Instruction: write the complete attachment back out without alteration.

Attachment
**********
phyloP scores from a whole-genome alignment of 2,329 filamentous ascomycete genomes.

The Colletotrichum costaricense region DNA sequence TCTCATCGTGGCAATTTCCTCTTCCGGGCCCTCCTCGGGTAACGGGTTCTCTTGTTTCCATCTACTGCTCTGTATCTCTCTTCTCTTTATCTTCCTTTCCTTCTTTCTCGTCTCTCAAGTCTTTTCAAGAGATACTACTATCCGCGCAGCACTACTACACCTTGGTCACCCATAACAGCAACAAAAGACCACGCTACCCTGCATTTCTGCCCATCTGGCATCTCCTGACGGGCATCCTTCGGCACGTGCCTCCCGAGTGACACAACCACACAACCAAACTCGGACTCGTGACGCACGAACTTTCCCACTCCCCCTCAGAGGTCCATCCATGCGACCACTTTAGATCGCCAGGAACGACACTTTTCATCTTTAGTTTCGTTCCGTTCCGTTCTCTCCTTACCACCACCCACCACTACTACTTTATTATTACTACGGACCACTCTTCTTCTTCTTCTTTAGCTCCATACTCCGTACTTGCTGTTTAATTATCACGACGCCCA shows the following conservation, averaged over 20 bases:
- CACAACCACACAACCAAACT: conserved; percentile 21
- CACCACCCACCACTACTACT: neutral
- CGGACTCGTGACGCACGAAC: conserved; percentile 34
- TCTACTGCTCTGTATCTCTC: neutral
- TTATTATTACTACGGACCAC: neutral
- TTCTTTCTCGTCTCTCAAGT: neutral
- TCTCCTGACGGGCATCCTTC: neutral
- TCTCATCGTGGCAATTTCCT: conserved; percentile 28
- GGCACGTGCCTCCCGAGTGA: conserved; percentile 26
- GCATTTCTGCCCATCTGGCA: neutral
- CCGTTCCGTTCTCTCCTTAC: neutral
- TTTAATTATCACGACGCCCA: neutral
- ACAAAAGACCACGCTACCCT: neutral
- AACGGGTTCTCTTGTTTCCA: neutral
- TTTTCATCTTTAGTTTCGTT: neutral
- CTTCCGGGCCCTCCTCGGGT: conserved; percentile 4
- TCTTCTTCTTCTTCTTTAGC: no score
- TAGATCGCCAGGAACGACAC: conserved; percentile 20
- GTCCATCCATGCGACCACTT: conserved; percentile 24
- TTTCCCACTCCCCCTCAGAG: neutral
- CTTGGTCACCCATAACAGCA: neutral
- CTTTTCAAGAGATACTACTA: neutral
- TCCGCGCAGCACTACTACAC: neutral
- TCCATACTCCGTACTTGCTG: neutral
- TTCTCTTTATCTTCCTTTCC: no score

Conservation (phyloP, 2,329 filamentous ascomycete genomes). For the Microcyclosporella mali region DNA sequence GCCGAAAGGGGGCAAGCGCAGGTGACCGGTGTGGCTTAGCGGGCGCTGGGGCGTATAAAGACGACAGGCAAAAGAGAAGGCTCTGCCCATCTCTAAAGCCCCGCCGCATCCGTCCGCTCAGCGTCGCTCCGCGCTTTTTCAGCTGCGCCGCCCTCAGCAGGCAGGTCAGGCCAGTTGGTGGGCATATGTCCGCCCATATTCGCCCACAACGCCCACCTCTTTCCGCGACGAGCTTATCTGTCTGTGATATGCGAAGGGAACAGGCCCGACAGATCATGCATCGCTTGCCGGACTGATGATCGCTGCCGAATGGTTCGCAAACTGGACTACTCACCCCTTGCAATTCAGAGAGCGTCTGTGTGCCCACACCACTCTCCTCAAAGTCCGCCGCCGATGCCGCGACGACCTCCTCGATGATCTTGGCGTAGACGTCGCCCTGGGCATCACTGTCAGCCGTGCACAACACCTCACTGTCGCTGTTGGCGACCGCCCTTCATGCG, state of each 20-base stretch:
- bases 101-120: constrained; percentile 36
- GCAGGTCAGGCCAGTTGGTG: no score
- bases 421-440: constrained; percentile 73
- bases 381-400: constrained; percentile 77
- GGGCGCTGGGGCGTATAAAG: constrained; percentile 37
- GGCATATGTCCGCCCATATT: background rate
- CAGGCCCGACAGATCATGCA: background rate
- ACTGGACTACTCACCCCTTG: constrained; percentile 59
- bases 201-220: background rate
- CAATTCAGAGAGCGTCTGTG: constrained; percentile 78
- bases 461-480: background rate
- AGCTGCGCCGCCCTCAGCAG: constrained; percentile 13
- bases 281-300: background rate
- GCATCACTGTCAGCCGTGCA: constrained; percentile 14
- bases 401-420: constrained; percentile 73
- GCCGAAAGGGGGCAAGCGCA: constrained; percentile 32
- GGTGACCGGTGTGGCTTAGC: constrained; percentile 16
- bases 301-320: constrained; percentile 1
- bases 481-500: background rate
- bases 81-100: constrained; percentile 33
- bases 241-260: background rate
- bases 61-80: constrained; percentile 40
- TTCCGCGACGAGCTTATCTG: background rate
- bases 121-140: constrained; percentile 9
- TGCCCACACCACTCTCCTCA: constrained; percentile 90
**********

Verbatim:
phyloP scores from a whole-genome alignment of 2,329 filamentous ascomycete genomes.

The Colletotrichum costaricense region DNA sequence TCTCATCGTGGCAATTTCCTCTTCCGGGCCCTCCTCGGGTAACGGGTTCTCTTGTTTCCATCTACTGCTCTGTATCTCTCTTCTCTTTATCTTCCTTTCCTTCTTTCTCGTCTCTCAAGTCTTTTCAAGAGATACTACTATCCGCGCAGCACTACTACACCTTGGTCACCCATAACAGCAACAAAAGACCACGCTACCCTGCATTTCTGCCCATCTGGCATCTCCTGACGGGCATCCTTCGGCACGTGCCTCCCGAGTGACACAACCACACAACCAAACTCGGACTCGTGACGCACGAACTTTCCCACTCCCCCTCAGAGGTCCATCCATGCGACCACTTTAGATCGCCAGGAACGACACTTTTCATCTTTAGTTTCGTTCCGTTCCGTTCTCTCCTTACCACCACCCACCACTACTACTTTATTATTACTACGGACCACTCTTCTTCTTCTTCTTTAGCTCCATACTCCGTACTTGCTGTTTAATTATCACGACGCCCA shows the following conservation, averaged over 20 bases:
- CACAACCACACAACCAAACT: conserved; percentile 21
- CACCACCCACCACTACTACT: neutral
- CGGACTCGTGACGCACGAAC: conserved; percentile 34
- TCTACTGCTCTGTATCTCTC: neutral
- TTATTATTACTACGGACCAC: neutral
- TTCTTTCTCGTCTCTCAAGT: neutral
- TCTCCTGACGGGCATCCTTC: neutral
- TCTCATCGTGGCAATTTCCT: conserved; percentile 28
- GGCACGTGCCTCCCGAGTGA: conserved; percentile 26
- GCATTTCTGCCCATCTGGCA: neutral
- CCGTTCCGTTCTCTCCTTAC: neutral
- TTTAATTATCACGACGCCCA: neutral
- ACAAAAGACCACGCTACCCT: neutral
- AACGGGTTCTCTTGTTTCCA: neutral
- TTTTCATCTTTAGTTTCGTT: neutral
- CTTCCGGGCCCTCCTCGGGT: conserved; percentile 4
- TCTTCTTCTTCTTCTTTAGC: no score
- TAGATCGCCAGGAACGACAC: conserved; percentile 20
- GTCCATCCATGCGACCACTT: conserved; percentile 24
- TTTCCCACTCCCCCTCAGAG: neutral
- CTTGGTCACCCATAACAGCA: neutral
- CTTTTCAAGAGATACTACTA: neutral
- TCCGCGCAGCACTACTACAC: neutral
- TCCATACTCCGTACTTGCTG: neutral
- TTCTCTTTATCTTCCTTTCC: no score

Conservation (phyloP, 2,329 filamentous ascomycete genomes). For the Microcyclosporella mali region DNA sequence GCCGAAAGGGGGCAAGCGCAGGTGACCGGTGTGGCTTAGCGGGCGCTGGGGCGTATAAAGACGACAGGCAAAAGAGAAGGCTCTGCCCATCTCTAAAGCCCCGCCGCATCCGTCCGCTCAGCGTCGCTCCGCGCTTTTTCAGCTGCGCCGCCCTCAGCAGGCAGGTCAGGCCAGTTGGTGGGCATATGTCCGCCCATATTCGCCCACAACGCCCACCTCTTTCCGCGACGAGCTTATCTGTCTGTGATATGCGAAGGGAACAGGCCCGACAGATCATGCATCGCTTGCCGGACTGATGATCGCTGCCGAATGGTTCGCAAACTGGACTACTCACCCCTTGCAATTCAGAGAGCGTCTGTGTGCCCACACCACTCTCCTCAAAGTCCGCCGCCGATGCCGCGACGACCTCCTCGATGATCTTGGCGTAGACGTCGCCCTGGGCATCACTGTCAGCCGTGCACAACACCTCACTGTCGCTGTTGGCGACCGCCCTTCATGCG, state of each 20-base stretch:
- bases 101-120: constrained; percentile 36
- GCAGGTCAGGCCAGTTGGTG: no score
- bases 421-440: constrained; percentile 73
- bases 381-400: constrained; percentile 77
- GGGCGCTGGGGCGTATAAAG: constrained; percentile 37
- GGCATATGTCCGCCCATATT: background rate
- CAGGCCCGACAGATCATGCA: background rate
- ACTGGACTACTCACCCCTTG: constrained; percentile 59
- bases 201-220: background rate
- CAATTCAGAGAGCGTCTGTG: constrained; percentile 78
- bases 461-480: background rate
- AGCTGCGCCGCCCTCAGCAG: constrained; percentile 13
- bases 281-300: background rate
- GCATCACTGTCAGCCGTGCA: constrained; percentile 14
- bases 401-420: constrained; percentile 73
- GCCGAAAGGGGGCAAGCGCA: constrained; percentile 32
- GGTGACCGGTGTGGCTTAGC: constrained; percentile 16
- bases 301-320: constrained; percentile 1
- bases 481-500: background rate
- bases 81-100: constrained; percentile 33
- bases 241-260: background rate
- bases 61-80: constrained; percentile 40
- TTCCGCGACGAGCTTATCTG: background rate
- bases 121-140: constrained; percentile 9
- TGCCCACACCACTCTCCTCA: constrained; percentile 90